Elementary school of the year Danbury principal retires after 38 years as educator
Hamlet Hub. Robin Provey. June 10, 2017.

Before becoming principal at Danbury’s brand new magnet elementary school in 2006, Dr. Helena Nitowski had a vision of what it would be like.

“I saw the kids getting off the bus and running into the school because they can’t wait to be there,” Nitowski said. “I thought, if we can do that, we can do anything. I wanted to make these little people feel they can do anything.”

For the past 12 years, that’s just what she’s done at the Western Connecticut Academy of International Studies. Prior to AIS, Nitowski was the principal of Mill Ridge Intermediate School. Now, after 38 years as an educator, Nitowski is retiring. The grandmother of five with one on the way is looking forward to spending more time with her family. She does, however, plan to find her retirement niche somewhere in education.

The school, fondly known as AIS, has a mission of developing socially responsible global citizens who use technology to access the world. By focusing on being a part of the larger community, students learn about environmental awareness by food composting in their cafeteria, tending to a community garden, bonding with local organizations and recycling.

“Everything we do is focused on developing that in children. It’s included in international/global studies, behavior and environmental literacy pieces. Being a responsible global citizen sounds so lofty, but the kids get it,” she said, adding that some of her fifth-grade students are currently petitioning their Parent-Teacher Organization for a water bottle refill station to cut down on plastic water bottles.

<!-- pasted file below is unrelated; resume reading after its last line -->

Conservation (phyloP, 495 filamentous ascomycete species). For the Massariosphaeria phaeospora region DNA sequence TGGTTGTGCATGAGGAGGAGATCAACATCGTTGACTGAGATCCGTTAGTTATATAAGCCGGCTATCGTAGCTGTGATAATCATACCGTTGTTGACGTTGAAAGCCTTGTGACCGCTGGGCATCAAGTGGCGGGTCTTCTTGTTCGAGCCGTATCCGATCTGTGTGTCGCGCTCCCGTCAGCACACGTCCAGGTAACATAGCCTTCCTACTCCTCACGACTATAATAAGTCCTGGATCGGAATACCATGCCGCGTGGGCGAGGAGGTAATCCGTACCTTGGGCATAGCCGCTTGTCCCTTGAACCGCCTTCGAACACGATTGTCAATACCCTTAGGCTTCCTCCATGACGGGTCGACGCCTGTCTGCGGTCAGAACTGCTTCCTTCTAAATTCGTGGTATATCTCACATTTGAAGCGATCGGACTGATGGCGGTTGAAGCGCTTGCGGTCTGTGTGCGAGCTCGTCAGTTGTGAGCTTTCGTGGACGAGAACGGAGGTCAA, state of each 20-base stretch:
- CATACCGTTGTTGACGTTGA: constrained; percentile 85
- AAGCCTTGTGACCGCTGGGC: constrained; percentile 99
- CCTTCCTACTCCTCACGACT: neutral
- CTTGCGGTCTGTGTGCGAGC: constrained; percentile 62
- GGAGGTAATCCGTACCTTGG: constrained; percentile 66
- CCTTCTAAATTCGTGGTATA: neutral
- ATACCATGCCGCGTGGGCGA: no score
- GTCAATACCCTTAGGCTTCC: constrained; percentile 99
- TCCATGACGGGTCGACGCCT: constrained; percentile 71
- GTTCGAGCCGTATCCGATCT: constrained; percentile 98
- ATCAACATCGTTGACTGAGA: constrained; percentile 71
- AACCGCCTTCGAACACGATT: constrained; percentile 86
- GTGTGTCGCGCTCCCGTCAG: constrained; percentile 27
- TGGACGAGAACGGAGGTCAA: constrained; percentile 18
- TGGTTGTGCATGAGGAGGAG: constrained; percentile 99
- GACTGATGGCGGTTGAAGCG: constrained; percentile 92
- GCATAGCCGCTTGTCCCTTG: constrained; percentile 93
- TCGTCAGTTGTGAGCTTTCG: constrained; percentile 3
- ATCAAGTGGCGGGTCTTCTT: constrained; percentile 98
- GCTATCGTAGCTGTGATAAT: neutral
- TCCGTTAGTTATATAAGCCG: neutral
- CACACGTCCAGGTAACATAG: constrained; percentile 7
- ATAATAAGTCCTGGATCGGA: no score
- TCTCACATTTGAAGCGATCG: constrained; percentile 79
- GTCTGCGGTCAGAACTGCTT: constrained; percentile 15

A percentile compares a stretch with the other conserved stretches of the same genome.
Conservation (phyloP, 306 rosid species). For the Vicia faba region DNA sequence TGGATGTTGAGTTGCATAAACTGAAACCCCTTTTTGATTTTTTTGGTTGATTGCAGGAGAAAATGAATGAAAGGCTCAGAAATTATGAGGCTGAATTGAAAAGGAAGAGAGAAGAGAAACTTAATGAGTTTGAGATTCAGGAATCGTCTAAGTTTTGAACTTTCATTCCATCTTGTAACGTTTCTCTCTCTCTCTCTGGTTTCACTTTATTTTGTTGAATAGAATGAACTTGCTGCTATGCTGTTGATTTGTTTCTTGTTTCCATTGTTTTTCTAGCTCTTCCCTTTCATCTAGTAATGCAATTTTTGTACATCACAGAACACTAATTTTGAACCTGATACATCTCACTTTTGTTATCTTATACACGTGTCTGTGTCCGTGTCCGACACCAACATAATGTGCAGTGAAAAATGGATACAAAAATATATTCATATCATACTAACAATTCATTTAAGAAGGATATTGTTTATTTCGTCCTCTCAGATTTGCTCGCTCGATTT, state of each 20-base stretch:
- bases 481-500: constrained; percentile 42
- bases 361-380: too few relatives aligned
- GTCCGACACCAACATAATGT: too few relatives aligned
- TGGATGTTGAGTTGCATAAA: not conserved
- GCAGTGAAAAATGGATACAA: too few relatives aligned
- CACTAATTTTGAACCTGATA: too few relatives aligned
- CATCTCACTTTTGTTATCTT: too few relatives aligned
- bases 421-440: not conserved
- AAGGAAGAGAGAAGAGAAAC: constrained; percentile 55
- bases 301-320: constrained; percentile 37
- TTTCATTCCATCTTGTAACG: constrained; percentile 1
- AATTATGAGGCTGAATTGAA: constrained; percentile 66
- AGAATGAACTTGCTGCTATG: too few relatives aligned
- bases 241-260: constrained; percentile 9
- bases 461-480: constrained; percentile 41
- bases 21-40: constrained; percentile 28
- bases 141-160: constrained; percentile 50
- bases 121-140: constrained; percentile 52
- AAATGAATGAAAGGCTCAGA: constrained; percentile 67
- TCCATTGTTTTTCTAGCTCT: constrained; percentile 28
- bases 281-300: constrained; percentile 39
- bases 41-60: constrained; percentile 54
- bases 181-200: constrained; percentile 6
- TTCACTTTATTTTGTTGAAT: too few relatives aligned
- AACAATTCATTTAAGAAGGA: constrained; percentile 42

In 2014, the K-5 school was selected by the Connecticut Association of Schools as “Elementary School of the Year” from a number of Connecticut elementary schools. AIS “clearly distinguished itself as a consummate elementary school,” according to the non-profit organization.

The AIS magnet school, located on Danbury’s Westside, is open to all Danbury students as well as students from area towns through a lottery system. With a theme of International and Global Studies, the school’s more than 400 students in kindergarten through fifth grade are also taught a foreign language.

As for her retirement, tonight members of the educational community will come together to celebrate Nitowski’s career, while on Monday night, more than alumni students had gathered at the school to say goodbye.

“Some of the former students are in college and they came back,” Nitowski said. “Sometimes you ask yourself ‘What is the stuff that really counts?’ That’s what really counts. It’s the fact that the kids want to come back -- that as a school we made a difference.”

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